We are releasing our annual report later this week. My plan is to use these posts for the next several weeks to highlight our findings. So rather than wait to write a complete post on each, here are some articles I think are worth reading.
1. David Olive wrote a fascinating column for the Toronto Star on Detroit as a model. That’s right a model for Toronto. His point: Detroit has recognized it has to change to prosper and is beginning to do the things necessary to position itself for future success. Boy what a different take on Detroit than we get here in Michigan where everything is about its presumed permanent collapse.
2. Our new report will once again chronicle the accelerating trend towards a knowledge-based economy. The NY Times has an important article on the costs to many of that transition. Folks who have lost a good-paying job permanently. As they write: “For the last two years, the weak economy has provided an opportunity for employers to do what they would have done anyway: dismiss millions of people — like file clerks, ticket agents and autoworkers — who were displaced by technological advances and international trade.” The article goes on to chronicle the consequences of occupations disappearing. The loss in standard of living and the inadequacies of our support system to help people prepare for new occupations.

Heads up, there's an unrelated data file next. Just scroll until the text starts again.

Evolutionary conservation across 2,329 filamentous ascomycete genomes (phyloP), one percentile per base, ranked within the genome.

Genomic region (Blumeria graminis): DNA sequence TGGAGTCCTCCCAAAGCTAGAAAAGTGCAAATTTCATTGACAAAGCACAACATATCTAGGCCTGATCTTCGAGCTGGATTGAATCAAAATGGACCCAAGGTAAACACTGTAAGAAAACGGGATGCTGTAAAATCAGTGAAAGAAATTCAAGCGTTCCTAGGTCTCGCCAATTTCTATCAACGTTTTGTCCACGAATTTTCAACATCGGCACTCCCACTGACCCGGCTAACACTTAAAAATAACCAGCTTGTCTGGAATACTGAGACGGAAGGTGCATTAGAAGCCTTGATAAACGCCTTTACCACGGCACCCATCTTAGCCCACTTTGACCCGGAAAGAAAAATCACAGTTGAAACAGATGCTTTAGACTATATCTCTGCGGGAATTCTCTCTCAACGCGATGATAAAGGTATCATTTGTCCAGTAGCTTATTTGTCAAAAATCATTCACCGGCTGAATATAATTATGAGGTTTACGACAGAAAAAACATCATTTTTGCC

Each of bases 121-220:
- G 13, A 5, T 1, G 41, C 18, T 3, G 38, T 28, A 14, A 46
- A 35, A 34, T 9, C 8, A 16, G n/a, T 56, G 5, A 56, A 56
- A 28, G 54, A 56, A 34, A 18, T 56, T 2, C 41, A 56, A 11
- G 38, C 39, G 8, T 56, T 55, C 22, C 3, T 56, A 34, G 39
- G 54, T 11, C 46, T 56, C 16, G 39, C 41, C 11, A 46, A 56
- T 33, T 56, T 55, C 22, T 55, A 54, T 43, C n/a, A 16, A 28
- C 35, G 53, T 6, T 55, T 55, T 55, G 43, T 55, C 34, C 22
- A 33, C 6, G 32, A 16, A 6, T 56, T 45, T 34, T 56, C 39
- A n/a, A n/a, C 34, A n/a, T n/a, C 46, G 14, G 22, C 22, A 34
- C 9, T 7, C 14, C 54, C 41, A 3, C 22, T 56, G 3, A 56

3. The Times also has a terrific magazine article on school reform in the Obama Administration. How the President has courageously taken on the education establishment – including teachers unions – to get big changes in how schools are operated. It’s a fascinating read on the political power of a movement built around providing largely poor urban kids with a quality education. Quite encouraging!
4. Finally in this season of college graduation a couple of articles that challenge the conventional wisdom that college students leave Michigan because there are no jobs. Both were written during the current downturn. One from the Times on Iowa, which at that point had labor shortages. Employers having trouble filling jobs that require a four-year degree. The other from the Wall Street Journal on Portland, Oregon with the opposite characteristic. High unemployment and yet a magnet for young professionals. The evidence is clear quality of place is an important consideration for graduates as they choose where to live and work after college. If jobs mattered most, college grads would be flocking to Iowa, not Portland. They aren’t!